which finally leads to the identity

microfluidics textbook nanofluidics textbook Brian Kirby Cornell

From this identity, we can derive useful relations. For example, for DEP analysis (Chapter 17), we use Equation G.36 to show that the time-average of the product of two harmonic functions of the same frequency is given by:

microfluidics textbook nanofluidics textbook Brian Kirby Cornell

With Equations G.36 (in general) and G.37 (for time-averaged values) we can directly calculate nonlinear quantities from the analytic representations without the need to return to the real representation of the harmonic function.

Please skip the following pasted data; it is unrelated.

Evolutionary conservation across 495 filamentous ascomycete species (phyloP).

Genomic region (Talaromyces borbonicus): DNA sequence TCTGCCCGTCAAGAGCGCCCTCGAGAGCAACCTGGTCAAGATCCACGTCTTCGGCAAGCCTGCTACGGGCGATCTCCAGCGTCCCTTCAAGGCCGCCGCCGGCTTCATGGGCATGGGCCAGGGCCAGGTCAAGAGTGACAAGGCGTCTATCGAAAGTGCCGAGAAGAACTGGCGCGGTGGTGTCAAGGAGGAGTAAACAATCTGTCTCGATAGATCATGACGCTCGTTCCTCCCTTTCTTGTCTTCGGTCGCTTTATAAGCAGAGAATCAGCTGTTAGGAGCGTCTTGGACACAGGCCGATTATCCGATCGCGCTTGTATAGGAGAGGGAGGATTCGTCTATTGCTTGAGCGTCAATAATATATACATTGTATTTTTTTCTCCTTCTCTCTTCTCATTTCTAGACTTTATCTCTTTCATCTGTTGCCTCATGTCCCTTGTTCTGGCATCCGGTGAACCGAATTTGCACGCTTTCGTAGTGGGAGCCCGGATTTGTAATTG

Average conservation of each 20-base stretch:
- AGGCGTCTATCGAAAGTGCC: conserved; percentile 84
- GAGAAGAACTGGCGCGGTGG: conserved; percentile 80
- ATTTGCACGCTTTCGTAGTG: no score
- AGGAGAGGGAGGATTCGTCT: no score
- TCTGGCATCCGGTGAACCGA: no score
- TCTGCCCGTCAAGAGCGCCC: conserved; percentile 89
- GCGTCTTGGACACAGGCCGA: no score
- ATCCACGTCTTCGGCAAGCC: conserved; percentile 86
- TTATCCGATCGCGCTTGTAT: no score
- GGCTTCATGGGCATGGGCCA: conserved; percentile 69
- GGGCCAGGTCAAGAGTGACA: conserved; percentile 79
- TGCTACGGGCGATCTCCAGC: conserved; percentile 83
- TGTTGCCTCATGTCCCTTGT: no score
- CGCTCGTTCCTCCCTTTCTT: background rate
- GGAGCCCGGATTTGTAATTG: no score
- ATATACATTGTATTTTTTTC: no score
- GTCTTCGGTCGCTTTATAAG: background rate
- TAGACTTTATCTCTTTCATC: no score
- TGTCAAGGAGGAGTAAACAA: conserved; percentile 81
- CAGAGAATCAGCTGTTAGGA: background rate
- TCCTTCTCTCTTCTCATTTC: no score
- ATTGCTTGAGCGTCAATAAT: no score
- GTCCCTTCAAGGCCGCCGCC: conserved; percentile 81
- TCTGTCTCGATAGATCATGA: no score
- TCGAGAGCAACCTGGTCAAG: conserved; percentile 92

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Jump To: [Kinematics] [Couette/Poiseuille Flow] [Fluid Circuits] [Mixing] [Electrodynamics] [Electroosmosis] [Potential Flow] [Stokes Flow] [Debye Layer] [Zeta Potential] [Species Transport] [Separations] [Particle Electrophoresis] [DNA] [Nanofluidics] [Induced-Charge Effects] [DEP] [Solution Chemistry]

Copyright Brian J. Kirby. Please contact Prof. Kirby here with questions or corrections. This material may not be distributed without the author's consent. When linking to these pages, please use the URL http://www.kirbyresearch.com/textbook.

This web posting is a draft, abridged version of the Cambridge University Press text. Follow the links to buy at Cambridge or Amazon or Powell's or Barnes and Noble. Contact Prof. Kirby here. Click here for the most recent version of the errata for the print version.